By Robert Boucheron
As a baby, the patient had golden curls, a skin complexion of white and rose, and chubby limbs, all of which prompted strangers to say, “What a little angel!” By way of proof, he brought an album to the psychotherapeutic suite. Photographs showed a cherubic little boy in a romper. Under one picture was written “His new shoes. Adorable!” Another showed a pair of gossamer wings affixed to his back as a costume. For confidentiality, and because the analysis depends in part on the nickname, I will call the patient “Angel.”
At the time we met, Angel was in his twenties, sensibly groomed, wearing street clothes. His manner was earnest, ready to confide. His body was well-developed in bone structure and muscle mass. His facial features were regular. He said he ate a balanced diet and exercised three times a week at a gymnasium. Now and then he posed as a photographic model in advertisements for clothing and consumer products.
“You’ve probably seen me in a newspaper insert for a department store sale,” he said. “I have the right combination of chiseled masculinity and bland vacancy,” he said. “On the street people stare without knowing why. A moment later they forget about me.”
In a large city, hundreds of people pass in the course of a day. It is impossible to remember one seen for an instant on the street, or for the duration of a ride on public transit. And freelance gigs are common. Was the patient unduly sensitive? Did he expect too much from a casual encounter?
In possession of a superb body, a good address, and many creature comforts, Angel said he suffered from a lack of purpose, a sense of cluelessness. This mental state was so strong, he said, “I struggle to get up in the morning, drift through the day on automatic pilot, and go to bed with a feeling I accomplished nothing.” Angel was employed full-time, I should point out, in the business office of a well-known manufacturer of medical supplies and products for the care of infants.
From the age of fifteen, Angel experienced an inner compulsion, a need to tell others what was on his mind. “I had this urge to express myself. It was like I had an important message, only I didn’t know what the message was, or who it was for.”
In the way of adolescent boys, he was silent and sullen, afraid to blab. When not shooting baskets or throwing a football, he began to write poems, scraps of dialogue, and short stories. He dared not show these pieces of writing to anyone. Even the mention of them caused his face to burn red from embarrassment.
“They were awful, exactly what you would expect, imitations of what I read in English class and what I heard on television. I threw them away.”
Angel did well in high school. He attended college, where he studied the liberal arts, and graduated at a favorable time to enter the labor market. Life proceeded smoothly. Within the metropolitan area, he found a job and an apartment, made friends, and as noted, picked up modeling assignments.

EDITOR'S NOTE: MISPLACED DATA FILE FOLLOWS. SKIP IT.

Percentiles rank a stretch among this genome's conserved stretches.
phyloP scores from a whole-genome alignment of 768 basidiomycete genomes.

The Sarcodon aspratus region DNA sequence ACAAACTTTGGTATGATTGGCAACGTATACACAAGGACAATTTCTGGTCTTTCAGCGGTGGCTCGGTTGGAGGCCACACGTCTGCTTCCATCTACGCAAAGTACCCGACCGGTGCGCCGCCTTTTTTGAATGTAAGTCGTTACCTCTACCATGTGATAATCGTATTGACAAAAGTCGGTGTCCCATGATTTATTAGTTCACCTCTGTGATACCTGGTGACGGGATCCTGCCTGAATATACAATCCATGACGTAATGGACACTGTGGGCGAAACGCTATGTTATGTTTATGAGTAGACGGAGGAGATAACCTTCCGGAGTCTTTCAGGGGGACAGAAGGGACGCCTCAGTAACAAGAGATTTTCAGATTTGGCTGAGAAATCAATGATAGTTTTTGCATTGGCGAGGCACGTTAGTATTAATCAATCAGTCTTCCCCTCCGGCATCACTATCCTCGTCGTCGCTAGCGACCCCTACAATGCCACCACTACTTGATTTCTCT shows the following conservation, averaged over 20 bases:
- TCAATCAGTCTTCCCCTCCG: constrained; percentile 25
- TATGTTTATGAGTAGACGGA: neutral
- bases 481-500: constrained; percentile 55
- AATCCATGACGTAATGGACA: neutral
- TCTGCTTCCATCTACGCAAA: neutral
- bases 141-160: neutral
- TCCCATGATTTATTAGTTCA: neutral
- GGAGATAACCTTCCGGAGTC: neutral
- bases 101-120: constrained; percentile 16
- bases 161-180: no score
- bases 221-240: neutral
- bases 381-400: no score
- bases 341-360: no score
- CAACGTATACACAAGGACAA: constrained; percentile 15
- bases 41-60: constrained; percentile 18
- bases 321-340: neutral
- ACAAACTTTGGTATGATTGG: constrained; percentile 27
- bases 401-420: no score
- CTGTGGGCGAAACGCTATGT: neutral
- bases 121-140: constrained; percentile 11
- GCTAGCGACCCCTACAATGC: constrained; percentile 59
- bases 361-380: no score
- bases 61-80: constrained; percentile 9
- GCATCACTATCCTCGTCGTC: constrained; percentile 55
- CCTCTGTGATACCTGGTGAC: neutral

Unmarried, Angel had dated women since his teens. Lately he had been seeing a young woman I will call “Mary.” From his description, Mary was amiable and unremarkable, much like him. He showed me her photo on his pocket phone: an attractive brunette with nothing on her mind.
Mary and Angel met for dinner once a week, watched movies together, and engaged in bedroom frolics. The neurosis, then, had nothing to do with repressed or deviant sexuality, the subject of so many cases. Meanwhile, in the placid pond of Angel’s life, the urge to write seethed below the surface.
“Now and then, I grabbed a notebook and started to scribble. I never knew what was going to come out, only that I had to put words on paper. It was an itch I had to scratch. I heard voices in my head, like characters in a play. Plot lines, conflicts, descriptions of places. Moods and sudden turns. This might sound crazy, but writing stuff down was my way of coping.”
“Nothing sounds crazy,” I said. “Feel free to say whatever comes to mind. Ramble and rant, blather and blurt. An analyst listens and takes it all in. Did you know, by the way, that ‘angel’ means ‘messenger’ in Greek?”
“No. So what?”
“In the interest of putting our time to its best use, allow me to ask a question. Do you still feel compelled to write?”
“Yes. Now I type on a laptop.”
“Do you favor poetry or prose?”
“Mostly I stick to stories.”
“Creative writing is a harmless hobby. Where is the problem?”
“After all these years, I still don’t know what my message is. What am I trying to say? And who needs to read it?”
“Has Mary read your work?”
“No. She isn’t into contemporary fiction.”
“Have you talked to her about writing?”
“And what is her response?”
“She says, ‘I’m here for you.’”
“Does she encourage you?”
“She says, ‘If that’s what you really want to do, maybe I can help.’”
“Do you love her?”
This challenge elicited a degree of squirming, and at last an affirmative.
The onset of symptoms at puberty implied that Angel’s “message” was simply the need to find a receptive partner, or in biological terms, to seek a mate. The frustration he experienced in writing stories indicated a misdirection of psychic energy. The analysis suggested a course of action.
“Write a love letter to Mary,” I said, “not a literary exercise, but a sincere declaration.”
Angel did so. Mary’s response was encouraging. It led him to propose marriage. Without hesitation, she accepted. The next day, Angel reported this to me by text and attached a photo of the two, all smiles.
“You know that mysterious urge to write?” the message said. “It went away.”
A follow-up session was unnecessary.
Robert Boucheron is an architect in Charlottesville, Virginia. His short stories and essays appear in Bellingham Review, Christian Science Monitor, Fiction International, Louisville Review, New Haven Review, and Saturday Evening Post. He is the editor of Rivanna Review. His blog is at robertboucheron.com